Make a chart to guide whole-class discussion that lists "Eyes", "Ears," and "Both". Using both the items listed on form 2.11 and in the previous paragraph. Help students identify whether they use their eyes, ears, or both to learn from each source of information.

After the chart is complete, ask volunteers to share which forms of media they most prefer for receiving health information and why. Point out that different people learn in different ways. Having a lot of ways to learn is helpful to most people. In addition, getting health information from "people sources" also includes using both eyes and ears--as well as the very valuable factor of human conversation and interaction.


Unit 4, Lesson 27: The Cheetah and the Antelope

After teaching this lesson, you might like to use these additional WOW! Health Activities to help children gain more practice in using pro-social communication skills.

Play Sounds Like a Friend or Not, using the following statements. Have students cup their hands around their ears if the statement sounds like an appropriate way to talk to others and cover their ears with their hands if it does not.

Emphasize to students that the tone of their voice needs to be kind to go along with the friendly statements. Demonstrate one positive statement said sarcastically to drive this point home.

Now brainstorm with the class additional positive and negative communication examples, recording the statements on chart paper to display. Allow students to take turns crossing out the negative statements. Tell students that you are expecting them to cross these out in their minds and usage as well. Encourage students to use the positive statements in their daily interactions in school, at home, and out in the community.

Finally, if desired, use a parachute to celebrate the positive feelings pro-social communication helps to create. Place students around a large parachute, at least one handle per student. Direct students to cheer (raise the parachute high) when you make a positive statement from the chart paper list. Have students lower the parachute to the ground and make it quiver when you say a negative statement. Use mostly positive statements and end with an especially large cheer. (As an alternative, students may act out these movements without a parachute.)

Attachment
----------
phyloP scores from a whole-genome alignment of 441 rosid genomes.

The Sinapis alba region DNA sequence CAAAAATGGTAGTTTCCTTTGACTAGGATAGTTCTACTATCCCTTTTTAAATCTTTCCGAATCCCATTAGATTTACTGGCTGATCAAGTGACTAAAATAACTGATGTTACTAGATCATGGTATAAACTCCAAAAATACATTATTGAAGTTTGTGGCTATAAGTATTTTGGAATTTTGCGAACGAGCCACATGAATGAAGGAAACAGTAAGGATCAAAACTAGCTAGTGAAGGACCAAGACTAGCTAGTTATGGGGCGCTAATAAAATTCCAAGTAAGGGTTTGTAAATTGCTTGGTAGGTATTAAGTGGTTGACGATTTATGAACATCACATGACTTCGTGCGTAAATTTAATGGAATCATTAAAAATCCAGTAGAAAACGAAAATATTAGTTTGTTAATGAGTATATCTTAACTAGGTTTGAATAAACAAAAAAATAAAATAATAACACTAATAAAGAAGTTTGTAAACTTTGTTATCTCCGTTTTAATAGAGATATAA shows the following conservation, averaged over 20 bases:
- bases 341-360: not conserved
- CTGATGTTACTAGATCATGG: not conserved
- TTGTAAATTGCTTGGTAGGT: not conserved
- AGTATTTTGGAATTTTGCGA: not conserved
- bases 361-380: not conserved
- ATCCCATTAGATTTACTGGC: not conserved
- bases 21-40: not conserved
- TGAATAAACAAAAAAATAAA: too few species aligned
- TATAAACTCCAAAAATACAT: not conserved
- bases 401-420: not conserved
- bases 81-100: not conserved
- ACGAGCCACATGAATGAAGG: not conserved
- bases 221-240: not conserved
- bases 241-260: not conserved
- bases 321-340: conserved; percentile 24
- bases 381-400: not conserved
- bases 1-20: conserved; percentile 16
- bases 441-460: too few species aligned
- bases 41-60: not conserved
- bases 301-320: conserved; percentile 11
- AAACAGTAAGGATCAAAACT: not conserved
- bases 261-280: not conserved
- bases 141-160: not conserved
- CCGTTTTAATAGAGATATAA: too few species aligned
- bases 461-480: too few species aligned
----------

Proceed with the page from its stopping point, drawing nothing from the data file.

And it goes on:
Unit 5, Lesson 29: No Way!

After teaching this lesson, you might also like to use these additional WOW! Health Activities to help students discuss, define, and demonstrate body language.

Have students look back at the art on page 66 in Ruby Explores the World of Wellness. Explain that Ruby’s body is saying the No Way! even without words. Ask students to try to tell you how, helping them to notice how her arm and hand are making a pushing away motion and her face is turned away from the other boy. Tell students this form of communication is called body language. Have the students stand and try to convey the same body language as Ruby. (You may wish to have the students sit back down for the time being.)

Act out another term in body language for the class, e.g., happy. Ask the students to identify what your body is trying to tell them. Now ask students to stand again and use body language to show they are happy. Reinforce appropriate attempts.

Distribute one copy of Body Talk (form 2.12) to each student. Click here to access form 2.12. Direct students to complete part 1. Allow students to work in pairs, if needed. Have partners complete part 2. Allow pairs to volunteer to show the class their best body language.

Additional suggestions: Be alert for students who do not understand how to read another’s body language or facial expressions. Even a very bright and verbal student may not have a large nonverbal vocabulary (giving or receiving). Encourage these and all students to report what another’s body or face was saying when telling stories about playground, family, or community events to reinforce and expand student understanding of these important communication avenues. Repeat the form 2.12 activities, particularly part 2, as needed throughout the school year to help students learn to communicate and receive communication more effectively and accurately.


Unit 5, Lesson 31: Yuck! and Unit 5, Lesson 32: Some Things Are Not for Kids

After completing Unit 5, use these creative movement ideas to review the harmful nature of alcohol and tobacco use.